Sea Change

Sunrise in the Maldives. The sliver of beach looked as perfect and clean as an untouched ski slope at dawn. We brought our coffee to the water’s edge to watch the sky painting unfold before us.

Pale yellow and soft pink light gave way to bold orange and shades of magenta. Then came the sun’s dramatic entrance in swirl of brilliant red, yellow and gold. The arrival of a new day humbles me every time.

c1We were enjoying this moment when something caught my friend’s eye in the distance, a piece of plastic sack half buried in the sand. Thinking we’d discovered ancient treasure washed ashore from centuries past, we brushed it off and took a few proud photos.

“I’m going to bring this back to LA and frame it!” my friend excitedly proclaimed.

cWe carried it back to our place, washed it with soap and water, and carefully hung it outside to dry with our towels and bathing suits.

We spent the rest of the day snorkeling in what is inarguably one of the most beautiful places in the world. The variety of fish, coral and plant species in the Maldives are astounding. Vibrant colors, intricately detailed patterns, underwater art like I’ve never experienced. To call it beautiful wasn’t enough. It was magic. At one point a huge school of dolphins appeared out of nowhere and my friend swam alongside them. It was enough to make me catch my breath, and a mouthful of seawater.

When we returned at the end of the day our sack was gone. The housekeeping staff informed us they thought it was trash and seemed confused by my friend’s disappointment.

“I thought it would have made a great memento from this trip,” he sighed.

“Maybe we can find another one?” I offered hopefully.

“Doubt it. I think it’s one of those rare finds.”

The following day we took a boat trip to another island. This one, much more inhabited than our tiny secluded paradise, was bustling with people and activity. As we approached the crowded port we were stunned by what we saw. Littering the coastline were hundreds of those same plastic sacks. That’s when we realized that one man’s trash wasn’t our treasure. It was just trash.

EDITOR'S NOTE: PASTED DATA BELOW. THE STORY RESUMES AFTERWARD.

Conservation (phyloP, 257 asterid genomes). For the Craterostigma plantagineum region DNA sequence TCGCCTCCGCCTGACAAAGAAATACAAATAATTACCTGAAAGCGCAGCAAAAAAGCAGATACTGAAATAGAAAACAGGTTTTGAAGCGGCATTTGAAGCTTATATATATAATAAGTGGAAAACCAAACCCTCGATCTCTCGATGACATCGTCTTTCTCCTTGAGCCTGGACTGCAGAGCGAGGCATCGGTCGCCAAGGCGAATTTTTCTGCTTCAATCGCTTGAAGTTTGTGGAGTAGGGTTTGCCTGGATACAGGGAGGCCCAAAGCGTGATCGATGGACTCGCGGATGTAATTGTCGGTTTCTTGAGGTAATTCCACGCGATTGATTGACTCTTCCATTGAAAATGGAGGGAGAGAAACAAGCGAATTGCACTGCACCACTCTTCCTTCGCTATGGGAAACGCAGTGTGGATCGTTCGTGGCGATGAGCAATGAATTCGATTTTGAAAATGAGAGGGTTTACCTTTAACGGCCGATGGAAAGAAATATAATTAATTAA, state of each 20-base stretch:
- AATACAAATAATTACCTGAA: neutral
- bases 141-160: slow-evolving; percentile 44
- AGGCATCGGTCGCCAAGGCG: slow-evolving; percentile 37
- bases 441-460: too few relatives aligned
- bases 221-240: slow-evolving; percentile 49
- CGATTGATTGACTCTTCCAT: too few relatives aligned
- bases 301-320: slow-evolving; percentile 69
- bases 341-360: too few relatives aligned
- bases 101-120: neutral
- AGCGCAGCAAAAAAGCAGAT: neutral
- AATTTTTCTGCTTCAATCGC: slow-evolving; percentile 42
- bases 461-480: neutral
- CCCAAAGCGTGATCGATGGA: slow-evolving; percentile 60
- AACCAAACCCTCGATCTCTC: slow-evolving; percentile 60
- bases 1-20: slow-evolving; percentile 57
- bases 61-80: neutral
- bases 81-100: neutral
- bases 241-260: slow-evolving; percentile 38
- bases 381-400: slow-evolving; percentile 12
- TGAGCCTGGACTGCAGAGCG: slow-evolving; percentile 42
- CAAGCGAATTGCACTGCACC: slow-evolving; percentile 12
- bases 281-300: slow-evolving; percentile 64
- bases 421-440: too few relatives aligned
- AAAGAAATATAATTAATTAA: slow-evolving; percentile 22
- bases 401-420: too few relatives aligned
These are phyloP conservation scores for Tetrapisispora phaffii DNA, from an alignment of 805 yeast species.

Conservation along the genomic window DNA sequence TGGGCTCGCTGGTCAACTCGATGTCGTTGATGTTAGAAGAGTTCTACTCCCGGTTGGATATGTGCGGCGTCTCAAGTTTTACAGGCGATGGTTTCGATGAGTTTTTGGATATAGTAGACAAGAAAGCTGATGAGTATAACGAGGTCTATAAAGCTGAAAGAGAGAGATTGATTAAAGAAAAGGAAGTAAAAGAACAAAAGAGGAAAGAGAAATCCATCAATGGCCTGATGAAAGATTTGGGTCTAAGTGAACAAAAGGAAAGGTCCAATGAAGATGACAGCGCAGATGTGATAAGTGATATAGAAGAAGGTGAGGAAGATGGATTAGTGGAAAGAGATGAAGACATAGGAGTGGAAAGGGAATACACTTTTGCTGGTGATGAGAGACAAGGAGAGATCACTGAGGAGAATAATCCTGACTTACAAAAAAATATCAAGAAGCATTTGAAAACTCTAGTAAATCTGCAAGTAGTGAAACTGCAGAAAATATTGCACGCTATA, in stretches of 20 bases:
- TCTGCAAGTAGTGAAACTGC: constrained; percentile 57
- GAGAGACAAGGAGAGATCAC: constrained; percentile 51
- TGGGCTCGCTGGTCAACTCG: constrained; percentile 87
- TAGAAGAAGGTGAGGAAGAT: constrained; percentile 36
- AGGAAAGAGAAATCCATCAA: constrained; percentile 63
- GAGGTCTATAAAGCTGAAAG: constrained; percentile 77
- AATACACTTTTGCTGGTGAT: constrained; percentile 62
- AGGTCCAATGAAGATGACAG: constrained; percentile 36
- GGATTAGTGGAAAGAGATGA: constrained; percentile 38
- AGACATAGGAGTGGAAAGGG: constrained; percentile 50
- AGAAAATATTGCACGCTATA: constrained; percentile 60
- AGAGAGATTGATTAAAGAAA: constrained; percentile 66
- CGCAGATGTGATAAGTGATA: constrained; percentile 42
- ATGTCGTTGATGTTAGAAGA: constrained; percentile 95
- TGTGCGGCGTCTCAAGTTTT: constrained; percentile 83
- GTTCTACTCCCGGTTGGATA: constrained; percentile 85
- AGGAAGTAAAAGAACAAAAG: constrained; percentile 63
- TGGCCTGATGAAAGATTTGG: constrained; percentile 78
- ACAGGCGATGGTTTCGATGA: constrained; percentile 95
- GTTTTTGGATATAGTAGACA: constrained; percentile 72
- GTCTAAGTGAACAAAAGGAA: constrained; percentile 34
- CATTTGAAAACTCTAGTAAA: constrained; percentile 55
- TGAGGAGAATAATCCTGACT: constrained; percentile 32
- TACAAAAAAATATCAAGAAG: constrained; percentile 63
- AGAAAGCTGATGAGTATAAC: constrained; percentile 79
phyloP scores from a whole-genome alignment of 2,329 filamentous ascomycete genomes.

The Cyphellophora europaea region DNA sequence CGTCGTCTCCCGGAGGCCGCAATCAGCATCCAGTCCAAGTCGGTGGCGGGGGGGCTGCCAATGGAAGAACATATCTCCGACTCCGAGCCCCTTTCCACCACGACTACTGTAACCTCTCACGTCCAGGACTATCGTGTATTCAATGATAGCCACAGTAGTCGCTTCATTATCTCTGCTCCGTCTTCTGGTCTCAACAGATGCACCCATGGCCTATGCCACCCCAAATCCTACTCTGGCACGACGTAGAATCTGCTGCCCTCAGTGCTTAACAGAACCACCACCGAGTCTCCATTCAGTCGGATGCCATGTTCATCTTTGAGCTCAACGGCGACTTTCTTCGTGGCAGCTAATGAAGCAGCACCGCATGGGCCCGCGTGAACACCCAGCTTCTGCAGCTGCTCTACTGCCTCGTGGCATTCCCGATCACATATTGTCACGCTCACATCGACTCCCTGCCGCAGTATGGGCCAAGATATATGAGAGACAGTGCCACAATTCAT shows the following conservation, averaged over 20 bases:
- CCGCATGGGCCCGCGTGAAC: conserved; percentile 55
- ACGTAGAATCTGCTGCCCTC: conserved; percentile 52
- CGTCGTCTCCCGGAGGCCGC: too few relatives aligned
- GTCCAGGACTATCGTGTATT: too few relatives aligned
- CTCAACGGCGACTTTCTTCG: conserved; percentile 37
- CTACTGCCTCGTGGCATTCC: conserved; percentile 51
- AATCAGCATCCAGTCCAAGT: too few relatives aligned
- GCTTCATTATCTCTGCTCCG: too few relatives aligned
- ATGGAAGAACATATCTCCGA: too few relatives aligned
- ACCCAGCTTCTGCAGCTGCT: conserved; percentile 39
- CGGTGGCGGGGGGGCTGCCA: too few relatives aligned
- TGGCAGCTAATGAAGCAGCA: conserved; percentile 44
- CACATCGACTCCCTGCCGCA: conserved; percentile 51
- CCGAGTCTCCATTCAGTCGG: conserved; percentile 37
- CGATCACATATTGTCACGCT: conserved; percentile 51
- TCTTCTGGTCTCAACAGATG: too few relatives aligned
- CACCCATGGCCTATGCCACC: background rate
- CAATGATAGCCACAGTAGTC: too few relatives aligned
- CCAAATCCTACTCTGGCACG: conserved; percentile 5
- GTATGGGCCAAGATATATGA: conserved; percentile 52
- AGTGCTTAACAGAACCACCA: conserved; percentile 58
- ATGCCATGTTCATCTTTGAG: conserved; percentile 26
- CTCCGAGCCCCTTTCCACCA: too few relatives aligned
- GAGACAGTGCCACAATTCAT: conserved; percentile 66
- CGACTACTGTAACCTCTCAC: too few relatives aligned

Samudra Skin & Sea

Samudra is a Sanskrit term for ocean, or the gathering together of water. “Sam” meaning “together” and “udra” meaning “water.”

It is also the name of an ocean-inspired skincare line featuring wild-harvested seaweed. The founder, Shilpi Chhotray, wanted to solve two problems. On a small scale: her dry skin and eczema. On a large scale: ocean protection.

Just like the tides, everything is cyclical. What we use, consume and dispose each day becomes a part of our shared existence, connecting us like the seven seas. Something as simple as visualizing our impact as one individual and multiplying it by the world’s population is enough to understand that it’s not just one stray bag on the beach. It’s all of us.

Harnessing the healing benefits of seaweed while also promoting ocean conservation became the driving force behind Samudra Skin & Sea. The seaweed is locally sourced in Mendocino, California, edible-grade, and hand-harvested to protect its natural habitat.

Before you think, “Ew, slimy seaweed on my skin!” The product is not that literal. In addition to seaweed, the ingredients in the soap, for example, also include avocado and organic oils, making it moisturizing enough to use as a shampoo or even a shave lather. Wash, shampoo and shave all in one? According to Shilpi, guys really dig this convenience.
sI gave a bar to a friend of mine after pointing out all the harsh detergents in his name-brand one, not to mention the unnecessary plastic packaging that goes back into the environment. He kind of shrugged his shoulders and quipped about having used it his whole life.

Old habits are hard to break, Shilpi pointed out, so it’s about changing people’s mindset: Continue using products that harm the ocean, or ones that come from the ocean? People innately want to do better for themselves and the planet, they just don’t have the information or awareness that their purchase decisions can actually have an impact.

It reminds me of the parable about the little girl throwing starfish in the water after finding them washed up on a beach. A man approaches her and asks why she’s doing this, there are thousands and she can’t possibly make a difference. The girl considers his statement for a moment, then reaches down, picks up another starfish, and throws it as far as she can.

“I made a difference to that one.”

The Indie Beauty Expo

To learn more about Samudra Skin & Sea and social entrepreneurs like Shilpi, attend an Indie Beauty Expo, where you can meet these innovative leaders, try their products, and join the sea change for a better tomorrow.

The 2017 IBE Schedule…

Los Angeles: January 17th – 19th
Dallas: May 9th – 11th
New York City: August 22nd – 24th

“Each one of us can make small changes in our daily lives that have a big collective impact on our blue planet.” Shilpi Chhotray
ocean

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